B.A., Thomas Aquinas College, 2011; M.A., Boston College, 2015; Ph.D., Boston College, 2018; Lonergan Fellow, Boston College, 2014-2015; Visiting Fellow, Thomas More College of Liberal Arts, 2013-2016; Instructor, Thomas More College of Liberal Arts, 2016-2018; Fellow, Thomas More College of Liberal Arts, 2018-2020; Tutor, Thomas Aquinas College, 2020-.
“I had Marcus Berquist for his last class, for Junior Theology,” says Dr. John McCarthy (’11), remembering the late Thomas Aquinas College co-founder and tutor whose influence would help lead him to one day become an educator himself. “He had intellectual charity. He did a lot of good through sharing his education. It was inspiring.”
Dr. McCarthy is now doing his best to follow in Mr. Berquist’s footsteps, passing on his own love of learning to students on the New England campus.
During his undergraduate years, in addition to studying Aquinas’ Summa Theologiae with Mr. Berquist, Dr. McCarthy especially enjoyed his time reading Aristotle, particularly the Physics and the De Anima. “I knew after my sophomore year that I really just wanted to study Aristotle for the rest of my life,” he laughs. After graduating from the College, he taught for a year at Gregory the Great Academy in Elmhurst, Pennsylvania. He then enrolled in the graduate philosophy program at Boston College and began teaching part-time at Thomas More College of Liberal Arts (TMC) in Nashua, New Hampshire.
While completing his coursework, Dr. McCarthy had the opportunity to study with yet another Berquist: Duane, Mark’s younger brother, who had recently retired from the Philosophy Department at Assumption College in Worcester, Massachusetts. Every Tuesday, Dr. McCarthy and a small group of students would come to Dr. Berquist’s home for an evening of philosophical leisure, during which they went through Aristotle’s Physics, line by line.
After completing his doctorate in philosophy, Dr. McCarthy began teaching full-time at Thomas More. TMC offers an integrated Great Books program, and so he was able to teach a range of classes, including Ancient Greek, Euclid, natural philosophy, astronomy, humanities, metaphysics, and logic. He served happily on the faculty there for the next four years. “It is a very fine institution,” he shares candidly. “Pleased as my family and I are to be entering into this new stage, we were sad to leave that one.”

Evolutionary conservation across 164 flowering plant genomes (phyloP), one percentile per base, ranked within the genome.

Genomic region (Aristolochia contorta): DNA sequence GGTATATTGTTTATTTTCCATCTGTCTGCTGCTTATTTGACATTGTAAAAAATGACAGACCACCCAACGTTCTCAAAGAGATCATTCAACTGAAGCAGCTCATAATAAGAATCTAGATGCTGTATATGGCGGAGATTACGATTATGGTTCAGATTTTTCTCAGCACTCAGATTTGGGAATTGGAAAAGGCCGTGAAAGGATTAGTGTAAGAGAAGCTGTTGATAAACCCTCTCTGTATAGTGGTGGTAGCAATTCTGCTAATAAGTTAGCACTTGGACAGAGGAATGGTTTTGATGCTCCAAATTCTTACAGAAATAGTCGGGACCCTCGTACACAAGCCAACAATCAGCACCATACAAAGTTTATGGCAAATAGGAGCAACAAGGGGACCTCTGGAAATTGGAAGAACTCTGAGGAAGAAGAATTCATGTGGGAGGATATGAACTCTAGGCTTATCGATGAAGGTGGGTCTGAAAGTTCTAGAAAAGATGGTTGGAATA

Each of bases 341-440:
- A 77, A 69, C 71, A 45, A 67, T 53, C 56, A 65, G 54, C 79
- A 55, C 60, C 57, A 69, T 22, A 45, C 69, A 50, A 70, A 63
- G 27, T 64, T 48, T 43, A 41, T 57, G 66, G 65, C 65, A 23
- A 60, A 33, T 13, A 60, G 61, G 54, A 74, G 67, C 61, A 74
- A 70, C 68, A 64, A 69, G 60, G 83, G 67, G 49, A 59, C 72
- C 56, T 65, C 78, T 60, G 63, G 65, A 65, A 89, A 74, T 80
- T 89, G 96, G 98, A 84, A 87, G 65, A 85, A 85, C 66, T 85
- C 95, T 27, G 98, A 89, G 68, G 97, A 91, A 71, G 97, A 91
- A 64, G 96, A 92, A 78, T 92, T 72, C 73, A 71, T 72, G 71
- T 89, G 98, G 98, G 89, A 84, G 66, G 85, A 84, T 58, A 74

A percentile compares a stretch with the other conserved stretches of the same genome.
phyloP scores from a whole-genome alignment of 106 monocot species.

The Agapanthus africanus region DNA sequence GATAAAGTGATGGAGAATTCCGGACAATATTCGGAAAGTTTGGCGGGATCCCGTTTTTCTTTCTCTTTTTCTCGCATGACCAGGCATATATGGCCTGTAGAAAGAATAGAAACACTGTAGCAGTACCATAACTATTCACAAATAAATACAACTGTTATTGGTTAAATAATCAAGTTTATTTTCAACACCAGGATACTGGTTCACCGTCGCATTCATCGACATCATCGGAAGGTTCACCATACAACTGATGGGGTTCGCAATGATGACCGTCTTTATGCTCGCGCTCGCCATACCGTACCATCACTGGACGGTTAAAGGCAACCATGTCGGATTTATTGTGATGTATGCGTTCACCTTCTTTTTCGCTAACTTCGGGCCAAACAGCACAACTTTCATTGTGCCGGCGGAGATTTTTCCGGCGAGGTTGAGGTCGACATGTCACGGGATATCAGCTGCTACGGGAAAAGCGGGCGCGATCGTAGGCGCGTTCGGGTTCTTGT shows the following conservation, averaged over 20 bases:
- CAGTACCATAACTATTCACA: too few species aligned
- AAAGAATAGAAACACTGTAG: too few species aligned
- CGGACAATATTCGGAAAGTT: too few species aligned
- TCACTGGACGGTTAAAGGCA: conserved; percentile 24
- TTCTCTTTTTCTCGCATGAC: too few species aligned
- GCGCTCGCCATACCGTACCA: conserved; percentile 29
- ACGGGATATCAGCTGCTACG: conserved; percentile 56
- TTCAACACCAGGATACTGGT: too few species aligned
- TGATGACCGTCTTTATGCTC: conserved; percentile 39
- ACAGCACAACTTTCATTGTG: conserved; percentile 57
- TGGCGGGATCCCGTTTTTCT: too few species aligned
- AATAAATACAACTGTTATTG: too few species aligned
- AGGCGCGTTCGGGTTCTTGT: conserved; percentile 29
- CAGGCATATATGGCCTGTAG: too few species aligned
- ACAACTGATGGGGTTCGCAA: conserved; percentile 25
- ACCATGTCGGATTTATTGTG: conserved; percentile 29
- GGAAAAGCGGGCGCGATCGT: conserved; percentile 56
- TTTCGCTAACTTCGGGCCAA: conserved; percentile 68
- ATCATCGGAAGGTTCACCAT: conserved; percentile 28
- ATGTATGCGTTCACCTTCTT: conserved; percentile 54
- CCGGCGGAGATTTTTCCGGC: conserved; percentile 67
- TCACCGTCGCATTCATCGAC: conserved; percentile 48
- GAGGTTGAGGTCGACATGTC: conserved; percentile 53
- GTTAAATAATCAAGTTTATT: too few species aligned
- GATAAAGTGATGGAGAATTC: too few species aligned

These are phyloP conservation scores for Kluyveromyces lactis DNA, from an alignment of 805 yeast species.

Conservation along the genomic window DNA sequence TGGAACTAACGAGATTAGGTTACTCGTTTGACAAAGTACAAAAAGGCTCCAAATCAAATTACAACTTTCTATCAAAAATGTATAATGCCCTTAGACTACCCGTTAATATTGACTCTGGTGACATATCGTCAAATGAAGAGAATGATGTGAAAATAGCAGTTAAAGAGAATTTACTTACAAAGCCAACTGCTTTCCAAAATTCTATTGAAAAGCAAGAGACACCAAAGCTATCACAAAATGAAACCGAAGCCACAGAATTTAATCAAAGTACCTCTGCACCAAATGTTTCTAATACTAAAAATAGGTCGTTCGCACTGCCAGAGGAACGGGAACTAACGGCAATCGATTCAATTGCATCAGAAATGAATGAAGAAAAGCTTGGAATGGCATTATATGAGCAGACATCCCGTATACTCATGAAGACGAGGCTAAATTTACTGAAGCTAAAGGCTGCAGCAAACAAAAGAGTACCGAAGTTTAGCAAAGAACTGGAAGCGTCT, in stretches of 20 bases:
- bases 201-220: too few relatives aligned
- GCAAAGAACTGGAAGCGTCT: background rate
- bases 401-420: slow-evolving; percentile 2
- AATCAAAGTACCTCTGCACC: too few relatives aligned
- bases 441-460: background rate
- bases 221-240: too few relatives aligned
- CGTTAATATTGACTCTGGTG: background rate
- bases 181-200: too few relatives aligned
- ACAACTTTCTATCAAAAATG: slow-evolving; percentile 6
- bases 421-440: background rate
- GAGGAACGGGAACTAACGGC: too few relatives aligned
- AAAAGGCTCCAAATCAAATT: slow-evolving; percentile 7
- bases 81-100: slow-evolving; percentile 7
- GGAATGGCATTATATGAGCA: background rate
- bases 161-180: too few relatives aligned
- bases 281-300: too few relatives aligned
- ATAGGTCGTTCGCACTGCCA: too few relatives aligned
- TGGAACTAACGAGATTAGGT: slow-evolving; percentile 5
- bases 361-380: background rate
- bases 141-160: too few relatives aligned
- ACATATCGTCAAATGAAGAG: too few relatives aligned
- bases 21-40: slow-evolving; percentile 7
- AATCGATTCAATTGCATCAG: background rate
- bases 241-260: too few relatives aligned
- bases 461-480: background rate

Dr. McCarthy and his wife, Aja (Cowhig ’11), are delighted to be a part of the close-knit community of Thomas Aquinas College, New England. “The tutors are your neighbors, their kids are the neighborhood kids,” he marvels. The McCarthy family — with three sons and a fourth on the way — has taken full advantage of the Connecticut River, just a five-minute drive from campus. “We can fish, we can swim, we can kayak. We’ve enjoyed our time there immensely.”
Dr. McCarthy enjoys guiding students through a program that is already familiar to him, while living in the charming and picturesque New England countryside, which has become home for this New Mexico native. Like his Berquist mentors before him, he hopes to instill in young people’s hearts a love for the true, the good, and the beautiful.
“I believe in this education,” Dr. McCarthy avers. “That is why I came back.”
- Four Platonic Dialogues (trans. and ed.), Etruscan Classics, Forthcoming.
- “The Consolation of Christ”: Thomas More’s christening of pagan Consolatio in his Sadness of Christ, Moreana 56.1 (2019): 81–96.
- “Editing Jesus,” Touchstone, May/June 2019.
- “On Math and Science in a Liberal Arts Curriculum,” (with William F. Fahey, Thomas More College of Liberal Arts) Communitas, Fall 2018.
- Liturgy as the Purpose of Creation in the Torah, Tutor Talk: Thomas Aquinas College, March 8, 2023
- “The Poet’s Place in the Community,” Immortal Memory Address, Robbie Burns Supper, Gregory the Great Academy, Elmhurst, PA, February 1, 2020.
- “The Solution to Ancient Paradoxes,” Center for the Restoration of Christian Culture, Nashua, NH, July 19, 2019.
- “Thomas More’s The Sadness of Christ,” Traditio Lecture, Thomas More College of Liberal Arts, March 16, 2018.
- “Star Gazing in the Summer Sky,” New England Exploration II: Adventure on the High Seas, Brooklyn, ME, August 14, 2018.
- “The Liberal Art of Astronomy,” New England Exploration I: Ideas and Pathfinding, Bedford, NH, July 1, 2018.